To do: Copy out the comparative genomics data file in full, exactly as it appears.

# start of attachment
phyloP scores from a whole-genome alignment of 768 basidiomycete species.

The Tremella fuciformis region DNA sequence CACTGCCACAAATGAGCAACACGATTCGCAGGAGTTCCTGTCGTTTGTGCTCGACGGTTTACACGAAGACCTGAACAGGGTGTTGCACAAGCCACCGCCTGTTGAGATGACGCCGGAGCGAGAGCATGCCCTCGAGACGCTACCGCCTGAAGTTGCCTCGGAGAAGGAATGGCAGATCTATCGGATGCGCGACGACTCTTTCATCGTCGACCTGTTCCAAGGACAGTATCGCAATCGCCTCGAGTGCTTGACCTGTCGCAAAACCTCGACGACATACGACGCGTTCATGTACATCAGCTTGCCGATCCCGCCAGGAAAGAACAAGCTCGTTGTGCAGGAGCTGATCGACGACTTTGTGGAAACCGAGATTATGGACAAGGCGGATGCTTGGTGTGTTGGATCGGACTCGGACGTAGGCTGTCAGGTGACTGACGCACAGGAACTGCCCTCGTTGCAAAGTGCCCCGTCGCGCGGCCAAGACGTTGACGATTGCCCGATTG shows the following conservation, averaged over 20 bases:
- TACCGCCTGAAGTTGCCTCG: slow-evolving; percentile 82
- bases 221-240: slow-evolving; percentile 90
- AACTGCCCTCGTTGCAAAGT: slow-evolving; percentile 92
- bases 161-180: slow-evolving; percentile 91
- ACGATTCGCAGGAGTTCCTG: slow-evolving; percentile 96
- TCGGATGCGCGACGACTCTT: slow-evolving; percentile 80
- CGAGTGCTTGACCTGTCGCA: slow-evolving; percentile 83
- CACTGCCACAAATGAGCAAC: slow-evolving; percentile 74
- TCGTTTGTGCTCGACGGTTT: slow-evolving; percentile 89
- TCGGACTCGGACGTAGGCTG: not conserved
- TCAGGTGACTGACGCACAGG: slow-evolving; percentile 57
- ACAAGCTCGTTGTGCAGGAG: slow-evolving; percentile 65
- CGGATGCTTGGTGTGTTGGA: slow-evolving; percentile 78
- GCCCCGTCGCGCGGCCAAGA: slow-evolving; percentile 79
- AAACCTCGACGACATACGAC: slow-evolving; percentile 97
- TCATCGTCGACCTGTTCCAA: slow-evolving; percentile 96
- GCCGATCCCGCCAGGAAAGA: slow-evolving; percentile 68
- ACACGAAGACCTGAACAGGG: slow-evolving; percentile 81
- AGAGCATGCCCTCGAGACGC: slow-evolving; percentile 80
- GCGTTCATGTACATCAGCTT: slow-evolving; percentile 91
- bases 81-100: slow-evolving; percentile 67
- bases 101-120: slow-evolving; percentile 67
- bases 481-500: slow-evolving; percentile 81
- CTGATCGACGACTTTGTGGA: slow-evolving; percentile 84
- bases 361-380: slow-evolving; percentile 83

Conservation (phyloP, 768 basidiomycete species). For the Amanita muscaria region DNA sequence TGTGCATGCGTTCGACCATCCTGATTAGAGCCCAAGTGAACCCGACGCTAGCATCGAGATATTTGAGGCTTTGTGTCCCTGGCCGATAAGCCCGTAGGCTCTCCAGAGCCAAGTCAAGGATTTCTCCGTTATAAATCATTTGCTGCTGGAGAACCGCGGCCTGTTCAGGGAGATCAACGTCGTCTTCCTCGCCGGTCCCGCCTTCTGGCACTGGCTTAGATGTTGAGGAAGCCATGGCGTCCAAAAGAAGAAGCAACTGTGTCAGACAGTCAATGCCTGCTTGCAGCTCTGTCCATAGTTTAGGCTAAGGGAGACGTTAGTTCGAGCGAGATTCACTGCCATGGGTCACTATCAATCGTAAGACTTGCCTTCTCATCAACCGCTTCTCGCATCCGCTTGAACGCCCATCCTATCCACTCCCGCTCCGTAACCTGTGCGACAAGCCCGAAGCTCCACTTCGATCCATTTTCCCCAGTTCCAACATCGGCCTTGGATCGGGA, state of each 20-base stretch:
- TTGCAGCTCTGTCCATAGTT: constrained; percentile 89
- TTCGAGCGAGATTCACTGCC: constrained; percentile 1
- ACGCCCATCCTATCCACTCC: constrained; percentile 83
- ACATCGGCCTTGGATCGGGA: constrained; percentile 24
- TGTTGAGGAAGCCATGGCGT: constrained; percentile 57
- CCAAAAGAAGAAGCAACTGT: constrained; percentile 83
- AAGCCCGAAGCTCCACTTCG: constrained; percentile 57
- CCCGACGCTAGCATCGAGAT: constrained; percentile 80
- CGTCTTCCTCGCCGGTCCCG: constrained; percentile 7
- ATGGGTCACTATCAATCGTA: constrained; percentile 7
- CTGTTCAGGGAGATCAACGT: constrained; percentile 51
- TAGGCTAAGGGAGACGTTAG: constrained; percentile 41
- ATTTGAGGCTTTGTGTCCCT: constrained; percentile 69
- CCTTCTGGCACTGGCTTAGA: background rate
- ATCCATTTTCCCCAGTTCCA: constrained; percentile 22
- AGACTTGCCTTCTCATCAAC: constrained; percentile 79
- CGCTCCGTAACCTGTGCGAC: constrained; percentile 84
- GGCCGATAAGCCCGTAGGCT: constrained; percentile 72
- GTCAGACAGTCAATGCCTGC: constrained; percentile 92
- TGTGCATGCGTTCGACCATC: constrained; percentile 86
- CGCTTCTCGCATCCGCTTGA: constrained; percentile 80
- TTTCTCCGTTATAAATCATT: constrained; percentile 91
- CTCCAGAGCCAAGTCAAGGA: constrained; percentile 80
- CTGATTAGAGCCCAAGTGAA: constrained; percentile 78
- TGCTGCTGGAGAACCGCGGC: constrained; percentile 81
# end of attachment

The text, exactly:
phyloP scores from a whole-genome alignment of 768 basidiomycete species.

The Tremella fuciformis region DNA sequence CACTGCCACAAATGAGCAACACGATTCGCAGGAGTTCCTGTCGTTTGTGCTCGACGGTTTACACGAAGACCTGAACAGGGTGTTGCACAAGCCACCGCCTGTTGAGATGACGCCGGAGCGAGAGCATGCCCTCGAGACGCTACCGCCTGAAGTTGCCTCGGAGAAGGAATGGCAGATCTATCGGATGCGCGACGACTCTTTCATCGTCGACCTGTTCCAAGGACAGTATCGCAATCGCCTCGAGTGCTTGACCTGTCGCAAAACCTCGACGACATACGACGCGTTCATGTACATCAGCTTGCCGATCCCGCCAGGAAAGAACAAGCTCGTTGTGCAGGAGCTGATCGACGACTTTGTGGAAACCGAGATTATGGACAAGGCGGATGCTTGGTGTGTTGGATCGGACTCGGACGTAGGCTGTCAGGTGACTGACGCACAGGAACTGCCCTCGTTGCAAAGTGCCCCGTCGCGCGGCCAAGACGTTGACGATTGCCCGATTG shows the following conservation, averaged over 20 bases:
- TACCGCCTGAAGTTGCCTCG: slow-evolving; percentile 82
- bases 221-240: slow-evolving; percentile 90
- AACTGCCCTCGTTGCAAAGT: slow-evolving; percentile 92
- bases 161-180: slow-evolving; percentile 91
- ACGATTCGCAGGAGTTCCTG: slow-evolving; percentile 96
- TCGGATGCGCGACGACTCTT: slow-evolving; percentile 80
- CGAGTGCTTGACCTGTCGCA: slow-evolving; percentile 83
- CACTGCCACAAATGAGCAAC: slow-evolving; percentile 74
- TCGTTTGTGCTCGACGGTTT: slow-evolving; percentile 89
- TCGGACTCGGACGTAGGCTG: not conserved
- TCAGGTGACTGACGCACAGG: slow-evolving; percentile 57
- ACAAGCTCGTTGTGCAGGAG: slow-evolving; percentile 65
- CGGATGCTTGGTGTGTTGGA: slow-evolving; percentile 78
- GCCCCGTCGCGCGGCCAAGA: slow-evolving; percentile 79
- AAACCTCGACGACATACGAC: slow-evolving; percentile 97
- TCATCGTCGACCTGTTCCAA: slow-evolving; percentile 96
- GCCGATCCCGCCAGGAAAGA: slow-evolving; percentile 68
- ACACGAAGACCTGAACAGGG: slow-evolving; percentile 81
- AGAGCATGCCCTCGAGACGC: slow-evolving; percentile 80
- GCGTTCATGTACATCAGCTT: slow-evolving; percentile 91
- bases 81-100: slow-evolving; percentile 67
- bases 101-120: slow-evolving; percentile 67
- bases 481-500: slow-evolving; percentile 81
- CTGATCGACGACTTTGTGGA: slow-evolving; percentile 84
- bases 361-380: slow-evolving; percentile 83

Conservation (phyloP, 768 basidiomycete species). For the Amanita muscaria region DNA sequence TGTGCATGCGTTCGACCATCCTGATTAGAGCCCAAGTGAACCCGACGCTAGCATCGAGATATTTGAGGCTTTGTGTCCCTGGCCGATAAGCCCGTAGGCTCTCCAGAGCCAAGTCAAGGATTTCTCCGTTATAAATCATTTGCTGCTGGAGAACCGCGGCCTGTTCAGGGAGATCAACGTCGTCTTCCTCGCCGGTCCCGCCTTCTGGCACTGGCTTAGATGTTGAGGAAGCCATGGCGTCCAAAAGAAGAAGCAACTGTGTCAGACAGTCAATGCCTGCTTGCAGCTCTGTCCATAGTTTAGGCTAAGGGAGACGTTAGTTCGAGCGAGATTCACTGCCATGGGTCACTATCAATCGTAAGACTTGCCTTCTCATCAACCGCTTCTCGCATCCGCTTGAACGCCCATCCTATCCACTCCCGCTCCGTAACCTGTGCGACAAGCCCGAAGCTCCACTTCGATCCATTTTCCCCAGTTCCAACATCGGCCTTGGATCGGGA, state of each 20-base stretch:
- TTGCAGCTCTGTCCATAGTT: constrained; percentile 89
- TTCGAGCGAGATTCACTGCC: constrained; percentile 1
- ACGCCCATCCTATCCACTCC: constrained; percentile 83
- ACATCGGCCTTGGATCGGGA: constrained; percentile 24
- TGTTGAGGAAGCCATGGCGT: constrained; percentile 57
- CCAAAAGAAGAAGCAACTGT: constrained; percentile 83
- AAGCCCGAAGCTCCACTTCG: constrained; percentile 57
- CCCGACGCTAGCATCGAGAT: constrained; percentile 80
- CGTCTTCCTCGCCGGTCCCG: constrained; percentile 7
- ATGGGTCACTATCAATCGTA: constrained; percentile 7
- CTGTTCAGGGAGATCAACGT: constrained; percentile 51
- TAGGCTAAGGGAGACGTTAG: constrained; percentile 41
- ATTTGAGGCTTTGTGTCCCT: constrained; percentile 69
- CCTTCTGGCACTGGCTTAGA: background rate
- ATCCATTTTCCCCAGTTCCA: constrained; percentile 22
- AGACTTGCCTTCTCATCAAC: constrained; percentile 79
- CGCTCCGTAACCTGTGCGAC: constrained; percentile 84
- GGCCGATAAGCCCGTAGGCT: constrained; percentile 72
- GTCAGACAGTCAATGCCTGC: constrained; percentile 92
- TGTGCATGCGTTCGACCATC: constrained; percentile 86
- CGCTTCTCGCATCCGCTTGA: constrained; percentile 80
- TTTCTCCGTTATAAATCATT: constrained; percentile 91
- CTCCAGAGCCAAGTCAAGGA: constrained; percentile 80
- CTGATTAGAGCCCAAGTGAA: constrained; percentile 78
- TGCTGCTGGAGAACCGCGGC: constrained; percentile 81